Gray matters — The town meeting tour
Well, it's getting close to that time of the year when residents are asked to spend a Saturday deciding everything from who will serve on the Board of Selectmen to how much to spend on road repair and of course, which kind of home made pie to choose during the lunch break.
Yes, town meeting season is upon us in Waldo County, and while it is a fine old New England tradition that Mainers in many small towns still uphold, March can be a bit of a whirlwind month for the Journal staff. There are often too many town meetings with too many important issues and not enough time in the month (or space in these pages) to cover all that is discussed at community buildings and town halls across the county.
It is, after all, a bit of a privilege to be part of the process that locals have held onto for generations as a way to make their voices heard and be part of all decisions relating to the way their town spends the money collected from tax dollars each year. We know all of them are important, and it can sometimes be difficult to decide which meetings to attend each weekend.
It was said Phil Graham, former publisher of the Washington Post, once referred to journalism as a first rough draft of history. While covering a Searsport town meeting may not rise to the level of breaking the Watergate story, those accounts are still an important part of keeping our neighbors informed, while also providing a paper trail for those who will come long after we're gone and wonder how their predecessors built the place they call home.
But, aside from reporting on the election news or the arguments over how much of the town's money should go toward a new fire truck, there are often aspects of town meetings that sadly never make it into print, but certainly make the annual town meeting tour a memorable time.
There's always one joker in the audience who thinks it's hilarious to issue the same inevitable comment that comes with the discussions regarding funding requests from area nonprofits. It seems whenever the request for New Hope for Women arises, some wise guy proudly stands and delivers some variation of, "there ain't no hope for women." Ha ha. Insert comedic drum roll and cymbal here.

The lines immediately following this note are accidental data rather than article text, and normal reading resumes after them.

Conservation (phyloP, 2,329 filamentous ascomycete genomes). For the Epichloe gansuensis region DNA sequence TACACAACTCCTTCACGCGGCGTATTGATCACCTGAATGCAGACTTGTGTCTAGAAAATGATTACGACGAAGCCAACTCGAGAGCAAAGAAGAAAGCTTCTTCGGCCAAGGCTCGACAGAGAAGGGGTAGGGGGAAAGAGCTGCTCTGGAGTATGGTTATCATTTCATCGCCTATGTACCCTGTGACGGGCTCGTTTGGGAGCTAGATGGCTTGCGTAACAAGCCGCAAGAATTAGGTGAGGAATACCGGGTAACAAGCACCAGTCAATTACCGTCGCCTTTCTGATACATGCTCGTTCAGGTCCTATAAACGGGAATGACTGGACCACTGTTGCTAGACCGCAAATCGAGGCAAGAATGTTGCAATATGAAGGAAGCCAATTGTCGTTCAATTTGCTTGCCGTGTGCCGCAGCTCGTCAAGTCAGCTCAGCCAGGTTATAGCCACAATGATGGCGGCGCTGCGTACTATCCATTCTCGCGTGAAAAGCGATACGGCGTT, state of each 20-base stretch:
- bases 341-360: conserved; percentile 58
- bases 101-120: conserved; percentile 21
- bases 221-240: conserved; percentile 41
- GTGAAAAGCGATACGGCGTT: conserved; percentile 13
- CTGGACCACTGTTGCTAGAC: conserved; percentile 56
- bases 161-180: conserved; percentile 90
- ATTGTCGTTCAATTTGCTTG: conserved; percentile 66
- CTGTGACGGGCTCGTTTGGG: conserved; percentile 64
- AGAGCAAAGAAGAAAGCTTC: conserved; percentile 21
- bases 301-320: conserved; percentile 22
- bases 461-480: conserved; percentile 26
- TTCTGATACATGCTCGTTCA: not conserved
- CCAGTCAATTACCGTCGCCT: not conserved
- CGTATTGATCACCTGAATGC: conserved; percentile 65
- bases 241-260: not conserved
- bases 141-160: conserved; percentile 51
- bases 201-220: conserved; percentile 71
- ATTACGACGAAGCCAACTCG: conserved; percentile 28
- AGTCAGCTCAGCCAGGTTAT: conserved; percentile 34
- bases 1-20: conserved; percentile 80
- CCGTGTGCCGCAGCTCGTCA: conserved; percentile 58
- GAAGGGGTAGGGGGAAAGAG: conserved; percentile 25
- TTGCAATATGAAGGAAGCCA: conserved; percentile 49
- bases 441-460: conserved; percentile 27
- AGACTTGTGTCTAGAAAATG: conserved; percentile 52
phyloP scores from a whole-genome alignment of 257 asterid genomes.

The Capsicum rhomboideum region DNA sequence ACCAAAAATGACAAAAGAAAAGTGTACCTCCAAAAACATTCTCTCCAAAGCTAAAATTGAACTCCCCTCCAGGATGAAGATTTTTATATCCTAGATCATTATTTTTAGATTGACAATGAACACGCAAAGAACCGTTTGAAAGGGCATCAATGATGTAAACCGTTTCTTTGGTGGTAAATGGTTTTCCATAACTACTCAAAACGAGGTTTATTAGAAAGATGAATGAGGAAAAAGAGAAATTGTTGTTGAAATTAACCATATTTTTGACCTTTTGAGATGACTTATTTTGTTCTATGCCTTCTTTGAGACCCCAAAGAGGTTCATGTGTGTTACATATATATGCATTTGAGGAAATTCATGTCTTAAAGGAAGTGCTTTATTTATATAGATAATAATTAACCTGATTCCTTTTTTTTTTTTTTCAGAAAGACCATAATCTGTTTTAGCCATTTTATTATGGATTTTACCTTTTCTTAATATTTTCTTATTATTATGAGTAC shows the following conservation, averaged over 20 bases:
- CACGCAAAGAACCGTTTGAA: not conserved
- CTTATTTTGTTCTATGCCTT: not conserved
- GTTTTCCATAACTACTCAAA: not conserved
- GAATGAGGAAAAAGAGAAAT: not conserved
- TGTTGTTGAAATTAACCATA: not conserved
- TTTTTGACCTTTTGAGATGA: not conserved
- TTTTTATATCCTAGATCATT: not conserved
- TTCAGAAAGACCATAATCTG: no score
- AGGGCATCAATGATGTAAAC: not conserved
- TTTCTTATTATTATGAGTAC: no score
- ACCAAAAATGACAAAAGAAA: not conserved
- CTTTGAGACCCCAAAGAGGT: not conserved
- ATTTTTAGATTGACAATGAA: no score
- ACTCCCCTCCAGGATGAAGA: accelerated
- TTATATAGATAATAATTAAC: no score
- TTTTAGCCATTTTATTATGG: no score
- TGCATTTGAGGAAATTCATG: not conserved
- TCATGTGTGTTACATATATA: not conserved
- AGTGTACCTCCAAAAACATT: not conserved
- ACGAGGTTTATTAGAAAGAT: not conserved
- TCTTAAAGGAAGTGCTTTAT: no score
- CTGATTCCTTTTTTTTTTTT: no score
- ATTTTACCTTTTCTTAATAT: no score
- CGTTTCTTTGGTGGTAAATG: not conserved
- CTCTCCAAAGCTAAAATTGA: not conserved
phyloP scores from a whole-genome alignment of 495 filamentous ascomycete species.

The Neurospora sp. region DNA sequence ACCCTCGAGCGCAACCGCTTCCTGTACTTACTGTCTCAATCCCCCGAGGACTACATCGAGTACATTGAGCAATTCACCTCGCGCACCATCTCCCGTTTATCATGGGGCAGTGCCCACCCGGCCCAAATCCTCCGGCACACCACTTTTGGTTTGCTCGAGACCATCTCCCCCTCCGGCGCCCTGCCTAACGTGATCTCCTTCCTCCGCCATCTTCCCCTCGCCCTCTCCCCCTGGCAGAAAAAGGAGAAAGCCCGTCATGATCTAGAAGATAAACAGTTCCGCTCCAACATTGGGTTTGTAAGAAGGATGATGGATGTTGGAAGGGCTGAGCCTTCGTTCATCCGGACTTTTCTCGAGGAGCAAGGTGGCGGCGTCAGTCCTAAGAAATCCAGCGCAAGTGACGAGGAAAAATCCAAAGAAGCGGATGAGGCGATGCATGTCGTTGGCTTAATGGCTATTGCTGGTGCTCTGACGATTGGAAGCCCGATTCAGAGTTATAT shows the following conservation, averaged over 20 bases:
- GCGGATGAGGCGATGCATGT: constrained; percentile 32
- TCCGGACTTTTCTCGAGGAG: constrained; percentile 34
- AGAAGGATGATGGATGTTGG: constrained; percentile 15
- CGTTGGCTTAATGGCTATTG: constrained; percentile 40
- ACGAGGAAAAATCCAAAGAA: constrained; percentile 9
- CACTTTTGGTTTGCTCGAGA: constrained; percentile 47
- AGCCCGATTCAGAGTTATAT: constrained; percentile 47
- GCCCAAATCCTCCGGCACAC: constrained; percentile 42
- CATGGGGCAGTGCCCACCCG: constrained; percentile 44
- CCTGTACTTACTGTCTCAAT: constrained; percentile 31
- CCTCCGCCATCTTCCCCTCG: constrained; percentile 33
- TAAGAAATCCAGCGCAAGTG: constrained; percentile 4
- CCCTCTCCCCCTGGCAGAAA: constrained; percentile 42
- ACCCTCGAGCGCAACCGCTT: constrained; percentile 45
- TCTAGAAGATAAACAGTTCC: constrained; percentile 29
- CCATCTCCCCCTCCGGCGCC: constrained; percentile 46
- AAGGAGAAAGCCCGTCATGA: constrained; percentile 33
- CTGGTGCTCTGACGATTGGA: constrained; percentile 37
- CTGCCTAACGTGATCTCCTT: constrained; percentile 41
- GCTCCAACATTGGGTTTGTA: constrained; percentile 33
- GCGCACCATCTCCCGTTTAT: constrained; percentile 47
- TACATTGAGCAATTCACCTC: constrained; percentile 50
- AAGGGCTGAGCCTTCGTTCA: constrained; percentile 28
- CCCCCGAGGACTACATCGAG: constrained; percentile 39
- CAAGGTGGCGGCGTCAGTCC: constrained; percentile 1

First off, it is a lame comment, but it is always humorous to me because the people who say it obviously think they are the first to do so. I would kindly request folks change up the material a little for this year — might I suggest a few more lawyer jokes aimed at the good-humored moderator, or perhaps a well-placed, excrement-based play on words when the question involving the wastewater treatment plant comes up. And remember, timing is everything.
One of the other things I get a kick out of at town meeting is what residents choose to argue about tooth and nail compared to what passes with little or no discussion. And hey, it's their town meeting, the residents are certainly within their rights to discuss whatever they wish — as long as the moderator finds it relates to the topic at hand. That said, I am always amused when voters fight for 60 minutes or more over a proposed 50 cent hike on the trash stickers, but don't say a peep about passing a $180,000 road repair request.
Perhaps the best part about town meeting is the lunch break — the time when everyone in town has a chance to break bread while catching up with their neighbors, congratulating newly elected town officials and mulling over the remaining articles on the warrant. There are few other times of the year when one might find such a fine variety of home-style comfort foods like macaroni and cheese, every kind of casserole known to man and just about every home made pie you can imagine.
By the way, I'm a huge cheesecake fan, in case anyone was wondering (a subtle and shameless hint, I know).
But really, I think the best aspect of town meeting season is seeing all the neighbors socializing together, watching the children who come with their parents grow up a little bit more every year and getting a front row seat, article by article, to seeing a town stay true to the wishes of the people who live there.
Even if it does mean I'll likely be booked every Saturday this month.